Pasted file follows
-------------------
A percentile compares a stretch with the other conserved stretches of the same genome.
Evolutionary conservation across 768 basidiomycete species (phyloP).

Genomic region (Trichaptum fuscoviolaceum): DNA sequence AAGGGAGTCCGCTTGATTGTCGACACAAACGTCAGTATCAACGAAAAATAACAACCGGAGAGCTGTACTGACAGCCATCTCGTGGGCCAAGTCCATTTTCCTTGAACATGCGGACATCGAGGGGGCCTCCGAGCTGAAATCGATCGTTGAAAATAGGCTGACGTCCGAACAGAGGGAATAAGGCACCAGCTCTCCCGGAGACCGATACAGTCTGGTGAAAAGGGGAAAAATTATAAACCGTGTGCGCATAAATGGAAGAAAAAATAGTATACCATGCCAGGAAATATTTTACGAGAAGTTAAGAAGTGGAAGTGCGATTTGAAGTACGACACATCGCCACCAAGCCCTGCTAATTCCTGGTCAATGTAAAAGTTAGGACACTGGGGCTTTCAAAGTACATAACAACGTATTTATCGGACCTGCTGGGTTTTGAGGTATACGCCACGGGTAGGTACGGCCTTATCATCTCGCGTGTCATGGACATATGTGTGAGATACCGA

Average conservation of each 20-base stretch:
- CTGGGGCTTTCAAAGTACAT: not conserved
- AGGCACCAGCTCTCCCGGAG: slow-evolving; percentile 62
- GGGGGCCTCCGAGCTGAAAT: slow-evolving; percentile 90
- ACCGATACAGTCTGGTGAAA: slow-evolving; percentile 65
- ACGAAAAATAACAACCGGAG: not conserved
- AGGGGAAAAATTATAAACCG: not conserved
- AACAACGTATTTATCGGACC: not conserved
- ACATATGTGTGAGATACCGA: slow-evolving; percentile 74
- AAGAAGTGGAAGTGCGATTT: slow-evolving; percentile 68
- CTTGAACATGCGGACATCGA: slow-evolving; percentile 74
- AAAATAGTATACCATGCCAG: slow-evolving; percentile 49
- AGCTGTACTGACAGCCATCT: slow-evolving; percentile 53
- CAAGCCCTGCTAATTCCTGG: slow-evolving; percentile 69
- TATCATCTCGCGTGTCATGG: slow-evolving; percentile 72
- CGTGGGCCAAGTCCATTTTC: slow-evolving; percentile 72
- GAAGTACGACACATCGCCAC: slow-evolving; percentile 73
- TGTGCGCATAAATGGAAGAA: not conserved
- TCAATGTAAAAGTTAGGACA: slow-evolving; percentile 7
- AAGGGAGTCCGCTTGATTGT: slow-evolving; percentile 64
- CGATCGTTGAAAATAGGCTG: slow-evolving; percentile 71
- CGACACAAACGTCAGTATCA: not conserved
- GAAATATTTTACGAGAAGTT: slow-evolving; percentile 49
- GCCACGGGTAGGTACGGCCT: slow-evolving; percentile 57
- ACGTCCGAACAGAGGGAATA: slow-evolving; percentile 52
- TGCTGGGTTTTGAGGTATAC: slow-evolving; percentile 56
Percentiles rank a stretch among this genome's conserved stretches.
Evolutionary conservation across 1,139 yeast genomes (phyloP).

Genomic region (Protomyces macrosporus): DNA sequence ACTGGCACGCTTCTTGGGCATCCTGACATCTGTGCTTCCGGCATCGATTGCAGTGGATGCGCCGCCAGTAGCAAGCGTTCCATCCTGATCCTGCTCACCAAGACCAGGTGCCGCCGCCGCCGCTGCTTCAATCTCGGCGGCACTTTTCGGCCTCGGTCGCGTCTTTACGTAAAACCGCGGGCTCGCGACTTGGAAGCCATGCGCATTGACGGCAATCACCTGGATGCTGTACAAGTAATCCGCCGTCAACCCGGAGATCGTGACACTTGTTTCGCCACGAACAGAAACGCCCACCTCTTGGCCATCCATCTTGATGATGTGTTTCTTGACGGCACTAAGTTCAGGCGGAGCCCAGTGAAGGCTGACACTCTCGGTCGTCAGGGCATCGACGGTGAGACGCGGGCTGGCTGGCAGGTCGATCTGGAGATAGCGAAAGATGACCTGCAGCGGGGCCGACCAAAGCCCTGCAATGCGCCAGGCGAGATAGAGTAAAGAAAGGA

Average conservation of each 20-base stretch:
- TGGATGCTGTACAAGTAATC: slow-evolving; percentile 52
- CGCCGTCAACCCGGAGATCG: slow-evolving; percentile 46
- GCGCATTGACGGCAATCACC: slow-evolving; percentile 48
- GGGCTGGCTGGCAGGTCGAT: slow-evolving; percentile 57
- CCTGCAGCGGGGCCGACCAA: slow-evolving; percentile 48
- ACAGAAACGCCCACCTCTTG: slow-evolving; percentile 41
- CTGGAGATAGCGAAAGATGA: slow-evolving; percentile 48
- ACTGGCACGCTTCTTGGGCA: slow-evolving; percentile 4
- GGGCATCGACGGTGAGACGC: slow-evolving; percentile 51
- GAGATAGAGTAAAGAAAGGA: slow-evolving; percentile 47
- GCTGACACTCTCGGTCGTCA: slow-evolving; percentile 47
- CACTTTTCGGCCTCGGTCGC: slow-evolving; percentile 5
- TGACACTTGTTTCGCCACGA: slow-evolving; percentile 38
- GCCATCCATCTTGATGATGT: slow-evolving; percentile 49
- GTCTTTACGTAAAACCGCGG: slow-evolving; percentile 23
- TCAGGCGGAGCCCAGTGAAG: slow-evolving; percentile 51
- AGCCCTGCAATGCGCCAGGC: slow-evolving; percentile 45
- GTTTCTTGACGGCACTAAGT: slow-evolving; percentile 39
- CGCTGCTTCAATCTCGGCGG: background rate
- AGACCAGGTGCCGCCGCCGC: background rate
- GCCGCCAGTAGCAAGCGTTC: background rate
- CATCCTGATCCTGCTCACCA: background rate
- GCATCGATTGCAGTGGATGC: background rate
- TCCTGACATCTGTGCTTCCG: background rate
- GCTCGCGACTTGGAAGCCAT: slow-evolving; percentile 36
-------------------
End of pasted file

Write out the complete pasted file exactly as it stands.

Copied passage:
A percentile compares a stretch with the other conserved stretches of the same genome.
Evolutionary conservation across 768 basidiomycete species (phyloP).

Genomic region (Trichaptum fuscoviolaceum): DNA sequence AAGGGAGTCCGCTTGATTGTCGACACAAACGTCAGTATCAACGAAAAATAACAACCGGAGAGCTGTACTGACAGCCATCTCGTGGGCCAAGTCCATTTTCCTTGAACATGCGGACATCGAGGGGGCCTCCGAGCTGAAATCGATCGTTGAAAATAGGCTGACGTCCGAACAGAGGGAATAAGGCACCAGCTCTCCCGGAGACCGATACAGTCTGGTGAAAAGGGGAAAAATTATAAACCGTGTGCGCATAAATGGAAGAAAAAATAGTATACCATGCCAGGAAATATTTTACGAGAAGTTAAGAAGTGGAAGTGCGATTTGAAGTACGACACATCGCCACCAAGCCCTGCTAATTCCTGGTCAATGTAAAAGTTAGGACACTGGGGCTTTCAAAGTACATAACAACGTATTTATCGGACCTGCTGGGTTTTGAGGTATACGCCACGGGTAGGTACGGCCTTATCATCTCGCGTGTCATGGACATATGTGTGAGATACCGA

Average conservation of each 20-base stretch:
- CTGGGGCTTTCAAAGTACAT: not conserved
- AGGCACCAGCTCTCCCGGAG: slow-evolving; percentile 62
- GGGGGCCTCCGAGCTGAAAT: slow-evolving; percentile 90
- ACCGATACAGTCTGGTGAAA: slow-evolving; percentile 65
- ACGAAAAATAACAACCGGAG: not conserved
- AGGGGAAAAATTATAAACCG: not conserved
- AACAACGTATTTATCGGACC: not conserved
- ACATATGTGTGAGATACCGA: slow-evolving; percentile 74
- AAGAAGTGGAAGTGCGATTT: slow-evolving; percentile 68
- CTTGAACATGCGGACATCGA: slow-evolving; percentile 74
- AAAATAGTATACCATGCCAG: slow-evolving; percentile 49
- AGCTGTACTGACAGCCATCT: slow-evolving; percentile 53
- CAAGCCCTGCTAATTCCTGG: slow-evolving; percentile 69
- TATCATCTCGCGTGTCATGG: slow-evolving; percentile 72
- CGTGGGCCAAGTCCATTTTC: slow-evolving; percentile 72
- GAAGTACGACACATCGCCAC: slow-evolving; percentile 73
- TGTGCGCATAAATGGAAGAA: not conserved
- TCAATGTAAAAGTTAGGACA: slow-evolving; percentile 7
- AAGGGAGTCCGCTTGATTGT: slow-evolving; percentile 64
- CGATCGTTGAAAATAGGCTG: slow-evolving; percentile 71
- CGACACAAACGTCAGTATCA: not conserved
- GAAATATTTTACGAGAAGTT: slow-evolving; percentile 49
- GCCACGGGTAGGTACGGCCT: slow-evolving; percentile 57
- ACGTCCGAACAGAGGGAATA: slow-evolving; percentile 52
- TGCTGGGTTTTGAGGTATAC: slow-evolving; percentile 56
Percentiles rank a stretch among this genome's conserved stretches.
Evolutionary conservation across 1,139 yeast genomes (phyloP).

Genomic region (Protomyces macrosporus): DNA sequence ACTGGCACGCTTCTTGGGCATCCTGACATCTGTGCTTCCGGCATCGATTGCAGTGGATGCGCCGCCAGTAGCAAGCGTTCCATCCTGATCCTGCTCACCAAGACCAGGTGCCGCCGCCGCCGCTGCTTCAATCTCGGCGGCACTTTTCGGCCTCGGTCGCGTCTTTACGTAAAACCGCGGGCTCGCGACTTGGAAGCCATGCGCATTGACGGCAATCACCTGGATGCTGTACAAGTAATCCGCCGTCAACCCGGAGATCGTGACACTTGTTTCGCCACGAACAGAAACGCCCACCTCTTGGCCATCCATCTTGATGATGTGTTTCTTGACGGCACTAAGTTCAGGCGGAGCCCAGTGAAGGCTGACACTCTCGGTCGTCAGGGCATCGACGGTGAGACGCGGGCTGGCTGGCAGGTCGATCTGGAGATAGCGAAAGATGACCTGCAGCGGGGCCGACCAAAGCCCTGCAATGCGCCAGGCGAGATAGAGTAAAGAAAGGA

Average conservation of each 20-base stretch:
- TGGATGCTGTACAAGTAATC: slow-evolving; percentile 52
- CGCCGTCAACCCGGAGATCG: slow-evolving; percentile 46
- GCGCATTGACGGCAATCACC: slow-evolving; percentile 48
- GGGCTGGCTGGCAGGTCGAT: slow-evolving; percentile 57
- CCTGCAGCGGGGCCGACCAA: slow-evolving; percentile 48
- ACAGAAACGCCCACCTCTTG: slow-evolving; percentile 41
- CTGGAGATAGCGAAAGATGA: slow-evolving; percentile 48
- ACTGGCACGCTTCTTGGGCA: slow-evolving; percentile 4
- GGGCATCGACGGTGAGACGC: slow-evolving; percentile 51
- GAGATAGAGTAAAGAAAGGA: slow-evolving; percentile 47
- GCTGACACTCTCGGTCGTCA: slow-evolving; percentile 47
- CACTTTTCGGCCTCGGTCGC: slow-evolving; percentile 5
- TGACACTTGTTTCGCCACGA: slow-evolving; percentile 38
- GCCATCCATCTTGATGATGT: slow-evolving; percentile 49
- GTCTTTACGTAAAACCGCGG: slow-evolving; percentile 23
- TCAGGCGGAGCCCAGTGAAG: slow-evolving; percentile 51
- AGCCCTGCAATGCGCCAGGC: slow-evolving; percentile 45
- GTTTCTTGACGGCACTAAGT: slow-evolving; percentile 39
- CGCTGCTTCAATCTCGGCGG: background rate
- AGACCAGGTGCCGCCGCCGC: background rate
- GCCGCCAGTAGCAAGCGTTC: background rate
- CATCCTGATCCTGCTCACCA: background rate
- GCATCGATTGCAGTGGATGC: background rate
- TCCTGACATCTGTGCTTCCG: background rate
- GCTCGCGACTTGGAAGCCAT: slow-evolving; percentile 36